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[Federal Register: December 18, 2006 (Volume 71, Number 242)]
[Rules and Regulations]
From the Federal Register Online via GPO Access [wais.access.gpo.gov]
FEDERAL DEPOSIT INSURANCE CORPORATION
12 CFR Part 313
Procedures for Corporate Debt Collection
AGENCY: Federal Deposit Insurance Corporation (FDIC).
ACTION: Final rule.
SUMMARY: The Federal Deposit Insurance Corporation (FDIC) is amending
12 CFR part 313, Procedures for Corporate Debt Collection, to include
delinquent criminal restitution debt within the debt covered by part
DATES: Effective Date: This rule is effective on December 18, 2006.
FOR FURTHER INFORMATION CONTACT: Rex Taylor, (703) 562-2453, or
Catherine A. Ribnick, (202) 898-3728, of the Legal Division, or Richard
Romero, (202) 898-8652, of the Division of Resolutions and Receiverships.
The Debt Collection Improvement Act of 1996 (DCIA) requires federal
agencies to collect debts owed to the United States in accordance with
regulations that either adopt, or at least are consistent with,
standards prescribed by the Department of Justice (DOJ) and Department
of the Treasury (Treasury). 31 U.S.C. 3711. These standards, known as
the Federal Claims Collection Standards (FCCS), became effective on
December 22, 2000. (see 31 CFR 900-904). The purpose of the DCIA is to
enhance the efficiency and effectiveness of the federal government's
efforts to collect debt owed to the United States. A principal feature
of the DCIA was the creation of the Treasury Offset Program (TOP), a
government-wide database of delinquent debtors that offsets (reduces)
federal payments to recipients who also owe delinquent debt to the
United States and that remits the offset amount to the creditor agency.
The FDIC is the creditor agency for delinquent restitution debts owed
to the FDIC. The recommended amendments do not affect the FDIC's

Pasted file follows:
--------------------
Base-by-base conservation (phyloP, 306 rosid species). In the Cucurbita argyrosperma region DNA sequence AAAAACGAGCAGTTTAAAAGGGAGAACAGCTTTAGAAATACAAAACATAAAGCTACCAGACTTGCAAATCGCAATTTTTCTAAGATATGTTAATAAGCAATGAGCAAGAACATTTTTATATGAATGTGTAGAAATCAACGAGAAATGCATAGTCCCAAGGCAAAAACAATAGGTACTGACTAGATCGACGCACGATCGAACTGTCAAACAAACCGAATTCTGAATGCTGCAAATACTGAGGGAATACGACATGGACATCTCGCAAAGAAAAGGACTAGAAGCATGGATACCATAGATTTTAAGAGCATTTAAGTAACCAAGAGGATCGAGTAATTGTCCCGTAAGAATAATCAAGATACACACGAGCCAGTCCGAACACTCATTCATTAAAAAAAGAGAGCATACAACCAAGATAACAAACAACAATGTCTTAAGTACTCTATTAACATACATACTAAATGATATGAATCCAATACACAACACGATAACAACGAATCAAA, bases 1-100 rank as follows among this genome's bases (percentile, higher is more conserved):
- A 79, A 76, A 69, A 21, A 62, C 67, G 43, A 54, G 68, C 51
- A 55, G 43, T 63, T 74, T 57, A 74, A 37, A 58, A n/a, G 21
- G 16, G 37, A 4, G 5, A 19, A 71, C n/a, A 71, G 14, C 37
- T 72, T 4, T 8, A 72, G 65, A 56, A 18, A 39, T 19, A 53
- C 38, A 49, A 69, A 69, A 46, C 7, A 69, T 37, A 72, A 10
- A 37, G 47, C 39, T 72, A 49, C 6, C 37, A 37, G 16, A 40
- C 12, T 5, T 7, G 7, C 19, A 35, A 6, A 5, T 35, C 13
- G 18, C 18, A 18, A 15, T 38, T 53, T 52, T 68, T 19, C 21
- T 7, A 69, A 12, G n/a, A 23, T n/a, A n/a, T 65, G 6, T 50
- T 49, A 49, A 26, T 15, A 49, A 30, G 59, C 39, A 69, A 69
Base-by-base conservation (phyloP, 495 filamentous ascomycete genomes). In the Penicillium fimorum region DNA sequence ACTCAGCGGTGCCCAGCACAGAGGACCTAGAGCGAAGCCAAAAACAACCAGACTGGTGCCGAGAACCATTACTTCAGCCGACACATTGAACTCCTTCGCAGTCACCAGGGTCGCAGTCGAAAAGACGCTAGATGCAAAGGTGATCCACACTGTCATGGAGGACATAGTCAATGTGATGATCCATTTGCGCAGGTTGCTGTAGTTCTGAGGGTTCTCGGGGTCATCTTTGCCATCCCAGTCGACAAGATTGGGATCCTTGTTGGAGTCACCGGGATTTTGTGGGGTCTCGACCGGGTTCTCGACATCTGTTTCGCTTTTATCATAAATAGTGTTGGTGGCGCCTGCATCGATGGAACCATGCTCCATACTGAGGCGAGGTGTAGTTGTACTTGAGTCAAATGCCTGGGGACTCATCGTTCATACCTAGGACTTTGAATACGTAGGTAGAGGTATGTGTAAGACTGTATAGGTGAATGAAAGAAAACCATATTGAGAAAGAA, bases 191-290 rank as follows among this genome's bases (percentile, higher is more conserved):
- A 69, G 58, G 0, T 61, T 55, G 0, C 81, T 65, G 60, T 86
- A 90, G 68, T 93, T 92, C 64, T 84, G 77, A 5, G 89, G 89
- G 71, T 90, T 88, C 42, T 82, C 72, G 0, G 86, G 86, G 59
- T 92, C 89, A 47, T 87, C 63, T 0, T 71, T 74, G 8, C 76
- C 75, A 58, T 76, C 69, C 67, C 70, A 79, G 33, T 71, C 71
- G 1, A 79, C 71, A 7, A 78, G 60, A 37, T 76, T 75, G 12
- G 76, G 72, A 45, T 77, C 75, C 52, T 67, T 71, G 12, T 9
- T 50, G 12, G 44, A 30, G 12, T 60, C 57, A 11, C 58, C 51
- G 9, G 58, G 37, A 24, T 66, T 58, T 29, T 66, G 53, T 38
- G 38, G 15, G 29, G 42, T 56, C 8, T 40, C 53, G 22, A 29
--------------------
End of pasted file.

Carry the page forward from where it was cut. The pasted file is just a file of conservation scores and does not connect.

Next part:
existing authority under part 313 to collect certain debts owed to the
FDIC in its corporate capacity.
In 2002, the FDIC in compliance with the DCIA promulgated 12 CFR
part 313 governing the collection of certain debt owed to the FDIC in
its corporate capacity by federal employees, including FDIC employees,
and certain third parties. Part 313 in its present form ``applies only
to [certain] debts owed to and payments made by the FDIC acting in its
corporate capacity; that is, in connection with employee matters such
as travel-related claims and erroneous overpayments, contracting
activities involving corporate operations, debts related to requests to
the FDIC for documents under the Freedom of Information Act (FOIA) or
where a request for an offset is received by the FDIC from another
federal agency.'' (See 12 CFR 313.1(c)). Part 313 also explicitly
states that it ``does not apply to debts owed to or payments made by
the FDIC in connection with the FDIC's liquidation, supervision,
enforcement, or insurance responsibilities.'' (Id.)
Under part 313, when the Director of the Division of Administration
(DOA) or the Director of the Division of Finance (DOF) determines that
it is appropriate to initiate procedures to collect corporate debt of
the type authorized by part 313, the Director must conform to the
procedural standards for collecting such debts set forth in part 313.
These standards generally prescribe the following steps in the debt
collection process: Prompt demand for payment of the debt; upon the
debtor's demand for a final agency determination, verification of the
existence and amount of the debt; standards for collecting debts in
installment payments; the assessment of interest, penalties, and
administrative costs on delinquent debts; standards for the compromise
of overdue debt; standards to be followed in determining whether to
suspend or terminate collection action; the required referral of
delinquent debts to FMS for collection; the reporting of debts to
consumer reporting agencies and the use of credit reports; and the sale
of delinquent debts. The Director also must follow the procedures for
the specific type of offset remedy to be utilized, which are provided
by the following subparts of part 313: Subpart B (administrative
offset), subpart C (salary offset), subpart D (administrative wage
garnishment), subpart E (tax refund offset), subpart F (Civil Service
retirement and disability fund offset), and subpart G (mandatory
centralized administrative offset).
The criminal restitution orders that the FDIC holds in almost all
instances are initially acquired by the FDIC in its receivership
capacity. Over time, the FDIC as receiver has transferred a substantial
number of individual restitution orders to the FDIC in its corporate
capacity, with the result that today criminal restitution debt is held